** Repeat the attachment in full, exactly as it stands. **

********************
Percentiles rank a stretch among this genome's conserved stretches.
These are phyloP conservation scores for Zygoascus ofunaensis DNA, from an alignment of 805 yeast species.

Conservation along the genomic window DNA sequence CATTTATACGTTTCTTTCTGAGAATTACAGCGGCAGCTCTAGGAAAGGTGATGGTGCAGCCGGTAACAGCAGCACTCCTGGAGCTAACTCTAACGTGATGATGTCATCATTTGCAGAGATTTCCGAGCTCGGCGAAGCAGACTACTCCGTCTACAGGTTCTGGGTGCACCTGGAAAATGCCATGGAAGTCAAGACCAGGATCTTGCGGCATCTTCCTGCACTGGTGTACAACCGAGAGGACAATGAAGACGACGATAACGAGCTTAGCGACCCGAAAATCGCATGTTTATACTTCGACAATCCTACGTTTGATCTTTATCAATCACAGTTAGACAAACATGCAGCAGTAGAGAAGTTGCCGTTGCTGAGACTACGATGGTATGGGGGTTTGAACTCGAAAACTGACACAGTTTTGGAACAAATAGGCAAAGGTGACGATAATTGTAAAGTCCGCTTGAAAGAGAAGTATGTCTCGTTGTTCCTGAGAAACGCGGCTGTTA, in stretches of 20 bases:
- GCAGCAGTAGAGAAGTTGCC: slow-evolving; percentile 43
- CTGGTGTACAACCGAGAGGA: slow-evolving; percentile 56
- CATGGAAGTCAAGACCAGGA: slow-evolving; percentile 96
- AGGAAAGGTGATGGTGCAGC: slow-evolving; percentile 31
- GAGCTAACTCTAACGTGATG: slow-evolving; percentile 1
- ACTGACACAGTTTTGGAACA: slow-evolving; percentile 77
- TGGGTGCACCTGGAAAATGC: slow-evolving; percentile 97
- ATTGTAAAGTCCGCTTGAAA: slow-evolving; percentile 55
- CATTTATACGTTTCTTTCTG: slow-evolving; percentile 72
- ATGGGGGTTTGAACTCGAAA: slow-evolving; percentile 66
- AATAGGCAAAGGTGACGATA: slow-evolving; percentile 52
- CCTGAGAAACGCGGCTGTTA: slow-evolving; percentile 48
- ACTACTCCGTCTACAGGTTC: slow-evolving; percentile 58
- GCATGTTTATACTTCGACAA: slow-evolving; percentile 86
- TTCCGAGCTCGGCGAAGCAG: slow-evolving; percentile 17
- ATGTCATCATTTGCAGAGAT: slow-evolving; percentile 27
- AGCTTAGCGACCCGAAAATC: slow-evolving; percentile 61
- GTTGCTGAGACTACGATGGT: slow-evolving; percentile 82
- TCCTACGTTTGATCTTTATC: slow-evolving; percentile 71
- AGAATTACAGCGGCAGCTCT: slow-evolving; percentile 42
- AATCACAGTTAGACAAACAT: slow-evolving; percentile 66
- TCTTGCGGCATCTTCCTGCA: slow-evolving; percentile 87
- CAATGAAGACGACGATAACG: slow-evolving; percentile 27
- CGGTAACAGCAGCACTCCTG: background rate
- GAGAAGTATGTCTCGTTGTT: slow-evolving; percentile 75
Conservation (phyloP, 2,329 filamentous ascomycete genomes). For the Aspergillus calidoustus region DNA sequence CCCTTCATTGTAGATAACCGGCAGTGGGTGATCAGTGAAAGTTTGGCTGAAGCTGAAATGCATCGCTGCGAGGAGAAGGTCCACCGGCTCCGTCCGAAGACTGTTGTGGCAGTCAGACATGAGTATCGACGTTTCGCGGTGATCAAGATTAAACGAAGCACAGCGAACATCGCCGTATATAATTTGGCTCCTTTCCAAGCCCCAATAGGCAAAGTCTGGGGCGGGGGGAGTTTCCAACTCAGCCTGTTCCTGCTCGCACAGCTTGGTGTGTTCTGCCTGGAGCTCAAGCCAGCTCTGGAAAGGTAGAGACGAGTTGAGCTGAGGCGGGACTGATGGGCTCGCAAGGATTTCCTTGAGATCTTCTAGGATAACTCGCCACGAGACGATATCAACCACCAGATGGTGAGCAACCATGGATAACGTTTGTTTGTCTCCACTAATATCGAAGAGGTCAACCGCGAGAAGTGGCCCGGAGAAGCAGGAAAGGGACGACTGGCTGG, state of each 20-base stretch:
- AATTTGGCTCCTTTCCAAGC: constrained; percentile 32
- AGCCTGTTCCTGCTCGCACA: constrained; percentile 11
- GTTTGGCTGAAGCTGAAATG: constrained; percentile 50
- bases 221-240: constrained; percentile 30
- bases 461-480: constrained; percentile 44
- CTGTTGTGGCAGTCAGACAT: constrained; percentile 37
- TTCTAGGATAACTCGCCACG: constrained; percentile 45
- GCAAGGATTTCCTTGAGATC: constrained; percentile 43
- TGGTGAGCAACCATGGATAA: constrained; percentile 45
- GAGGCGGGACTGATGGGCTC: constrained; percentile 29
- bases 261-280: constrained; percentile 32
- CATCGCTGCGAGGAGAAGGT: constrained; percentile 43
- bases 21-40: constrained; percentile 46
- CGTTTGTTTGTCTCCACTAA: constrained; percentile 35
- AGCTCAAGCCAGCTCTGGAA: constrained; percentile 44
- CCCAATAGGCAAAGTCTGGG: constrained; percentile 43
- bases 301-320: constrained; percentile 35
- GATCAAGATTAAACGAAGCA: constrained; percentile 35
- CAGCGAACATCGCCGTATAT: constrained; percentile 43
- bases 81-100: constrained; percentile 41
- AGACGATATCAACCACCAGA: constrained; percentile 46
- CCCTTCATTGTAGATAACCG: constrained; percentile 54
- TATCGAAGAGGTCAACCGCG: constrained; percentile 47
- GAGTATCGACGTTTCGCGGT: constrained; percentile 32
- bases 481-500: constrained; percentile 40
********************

Percentiles rank a stretch among this genome's conserved stretches.
These are phyloP conservation scores for Zygoascus ofunaensis DNA, from an alignment of 805 yeast species.

Conservation along the genomic window DNA sequence CATTTATACGTTTCTTTCTGAGAATTACAGCGGCAGCTCTAGGAAAGGTGATGGTGCAGCCGGTAACAGCAGCACTCCTGGAGCTAACTCTAACGTGATGATGTCATCATTTGCAGAGATTTCCGAGCTCGGCGAAGCAGACTACTCCGTCTACAGGTTCTGGGTGCACCTGGAAAATGCCATGGAAGTCAAGACCAGGATCTTGCGGCATCTTCCTGCACTGGTGTACAACCGAGAGGACAATGAAGACGACGATAACGAGCTTAGCGACCCGAAAATCGCATGTTTATACTTCGACAATCCTACGTTTGATCTTTATCAATCACAGTTAGACAAACATGCAGCAGTAGAGAAGTTGCCGTTGCTGAGACTACGATGGTATGGGGGTTTGAACTCGAAAACTGACACAGTTTTGGAACAAATAGGCAAAGGTGACGATAATTGTAAAGTCCGCTTGAAAGAGAAGTATGTCTCGTTGTTCCTGAGAAACGCGGCTGTTA, in stretches of 20 bases:
- GCAGCAGTAGAGAAGTTGCC: slow-evolving; percentile 43
- CTGGTGTACAACCGAGAGGA: slow-evolving; percentile 56
- CATGGAAGTCAAGACCAGGA: slow-evolving; percentile 96
- AGGAAAGGTGATGGTGCAGC: slow-evolving; percentile 31
- GAGCTAACTCTAACGTGATG: slow-evolving; percentile 1
- ACTGACACAGTTTTGGAACA: slow-evolving; percentile 77
- TGGGTGCACCTGGAAAATGC: slow-evolving; percentile 97
- ATTGTAAAGTCCGCTTGAAA: slow-evolving; percentile 55
- CATTTATACGTTTCTTTCTG: slow-evolving; percentile 72
- ATGGGGGTTTGAACTCGAAA: slow-evolving; percentile 66
- AATAGGCAAAGGTGACGATA: slow-evolving; percentile 52
- CCTGAGAAACGCGGCTGTTA: slow-evolving; percentile 48
- ACTACTCCGTCTACAGGTTC: slow-evolving; percentile 58
- GCATGTTTATACTTCGACAA: slow-evolving; percentile 86
- TTCCGAGCTCGGCGAAGCAG: slow-evolving; percentile 17
- ATGTCATCATTTGCAGAGAT: slow-evolving; percentile 27
- AGCTTAGCGACCCGAAAATC: slow-evolving; percentile 61
- GTTGCTGAGACTACGATGGT: slow-evolving; percentile 82
- TCCTACGTTTGATCTTTATC: slow-evolving; percentile 71
- AGAATTACAGCGGCAGCTCT: slow-evolving; percentile 42
- AATCACAGTTAGACAAACAT: slow-evolving; percentile 66
- TCTTGCGGCATCTTCCTGCA: slow-evolving; percentile 87
- CAATGAAGACGACGATAACG: slow-evolving; percentile 27
- CGGTAACAGCAGCACTCCTG: background rate
- GAGAAGTATGTCTCGTTGTT: slow-evolving; percentile 75
Conservation (phyloP, 2,329 filamentous ascomycete genomes). For the Aspergillus calidoustus region DNA sequence CCCTTCATTGTAGATAACCGGCAGTGGGTGATCAGTGAAAGTTTGGCTGAAGCTGAAATGCATCGCTGCGAGGAGAAGGTCCACCGGCTCCGTCCGAAGACTGTTGTGGCAGTCAGACATGAGTATCGACGTTTCGCGGTGATCAAGATTAAACGAAGCACAGCGAACATCGCCGTATATAATTTGGCTCCTTTCCAAGCCCCAATAGGCAAAGTCTGGGGCGGGGGGAGTTTCCAACTCAGCCTGTTCCTGCTCGCACAGCTTGGTGTGTTCTGCCTGGAGCTCAAGCCAGCTCTGGAAAGGTAGAGACGAGTTGAGCTGAGGCGGGACTGATGGGCTCGCAAGGATTTCCTTGAGATCTTCTAGGATAACTCGCCACGAGACGATATCAACCACCAGATGGTGAGCAACCATGGATAACGTTTGTTTGTCTCCACTAATATCGAAGAGGTCAACCGCGAGAAGTGGCCCGGAGAAGCAGGAAAGGGACGACTGGCTGG, state of each 20-base stretch:
- AATTTGGCTCCTTTCCAAGC: constrained; percentile 32
- AGCCTGTTCCTGCTCGCACA: constrained; percentile 11
- GTTTGGCTGAAGCTGAAATG: constrained; percentile 50
- bases 221-240: constrained; percentile 30
- bases 461-480: constrained; percentile 44
- CTGTTGTGGCAGTCAGACAT: constrained; percentile 37
- TTCTAGGATAACTCGCCACG: constrained; percentile 45
- GCAAGGATTTCCTTGAGATC: constrained; percentile 43
- TGGTGAGCAACCATGGATAA: constrained; percentile 45
- GAGGCGGGACTGATGGGCTC: constrained; percentile 29
- bases 261-280: constrained; percentile 32
- CATCGCTGCGAGGAGAAGGT: constrained; percentile 43
- bases 21-40: constrained; percentile 46
- CGTTTGTTTGTCTCCACTAA: constrained; percentile 35
- AGCTCAAGCCAGCTCTGGAA: constrained; percentile 44
- CCCAATAGGCAAAGTCTGGG: constrained; percentile 43
- bases 301-320: constrained; percentile 35
- GATCAAGATTAAACGAAGCA: constrained; percentile 35
- CAGCGAACATCGCCGTATAT: constrained; percentile 43
- bases 81-100: constrained; percentile 41
- AGACGATATCAACCACCAGA: constrained; percentile 46
- CCCTTCATTGTAGATAACCG: constrained; percentile 54
- TATCGAAGAGGTCAACCGCG: constrained; percentile 47
- GAGTATCGACGTTTCGCGGT: constrained; percentile 32
- bases 481-500: constrained; percentile 40